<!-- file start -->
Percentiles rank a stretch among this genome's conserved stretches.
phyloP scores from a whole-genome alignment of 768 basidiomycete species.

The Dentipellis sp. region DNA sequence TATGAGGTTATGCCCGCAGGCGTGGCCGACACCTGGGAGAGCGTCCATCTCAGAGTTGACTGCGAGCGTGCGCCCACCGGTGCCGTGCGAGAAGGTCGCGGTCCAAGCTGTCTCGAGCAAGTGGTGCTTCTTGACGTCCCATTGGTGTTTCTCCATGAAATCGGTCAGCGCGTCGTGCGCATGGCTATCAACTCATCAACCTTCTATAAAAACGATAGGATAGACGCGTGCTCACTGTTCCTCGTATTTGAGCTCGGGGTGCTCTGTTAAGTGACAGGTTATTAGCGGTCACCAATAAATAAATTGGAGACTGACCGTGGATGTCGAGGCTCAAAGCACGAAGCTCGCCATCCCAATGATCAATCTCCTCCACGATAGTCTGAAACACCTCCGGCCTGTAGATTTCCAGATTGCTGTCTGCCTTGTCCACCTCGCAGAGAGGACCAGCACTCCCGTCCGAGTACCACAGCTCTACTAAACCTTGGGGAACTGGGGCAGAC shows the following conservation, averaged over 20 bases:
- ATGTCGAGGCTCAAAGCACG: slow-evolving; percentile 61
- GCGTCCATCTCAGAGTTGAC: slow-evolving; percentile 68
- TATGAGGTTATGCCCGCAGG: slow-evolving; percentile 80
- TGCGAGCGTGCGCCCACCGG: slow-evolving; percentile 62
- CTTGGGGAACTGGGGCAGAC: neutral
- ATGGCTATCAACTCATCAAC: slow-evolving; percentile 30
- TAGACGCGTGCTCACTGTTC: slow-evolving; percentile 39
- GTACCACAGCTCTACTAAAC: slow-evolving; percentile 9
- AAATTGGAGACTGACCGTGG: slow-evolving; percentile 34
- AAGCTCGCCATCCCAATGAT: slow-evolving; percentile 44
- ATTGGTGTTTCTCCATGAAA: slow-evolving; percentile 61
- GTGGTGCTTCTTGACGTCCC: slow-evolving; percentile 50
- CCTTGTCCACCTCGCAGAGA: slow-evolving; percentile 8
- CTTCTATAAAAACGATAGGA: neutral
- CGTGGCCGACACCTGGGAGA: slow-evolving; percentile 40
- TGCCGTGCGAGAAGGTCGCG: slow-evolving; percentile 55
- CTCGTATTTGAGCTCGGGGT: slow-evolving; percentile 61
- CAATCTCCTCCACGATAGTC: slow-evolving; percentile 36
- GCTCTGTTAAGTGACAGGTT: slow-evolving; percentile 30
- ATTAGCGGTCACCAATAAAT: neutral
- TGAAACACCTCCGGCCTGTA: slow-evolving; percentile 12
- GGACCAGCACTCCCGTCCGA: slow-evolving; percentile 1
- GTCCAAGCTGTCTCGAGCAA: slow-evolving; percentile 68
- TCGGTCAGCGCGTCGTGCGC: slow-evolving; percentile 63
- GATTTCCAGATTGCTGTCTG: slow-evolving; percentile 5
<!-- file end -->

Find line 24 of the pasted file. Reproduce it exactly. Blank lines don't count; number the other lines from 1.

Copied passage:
- TGAAACACCTCCGGCCTGTA: slow-evolving; percentile 12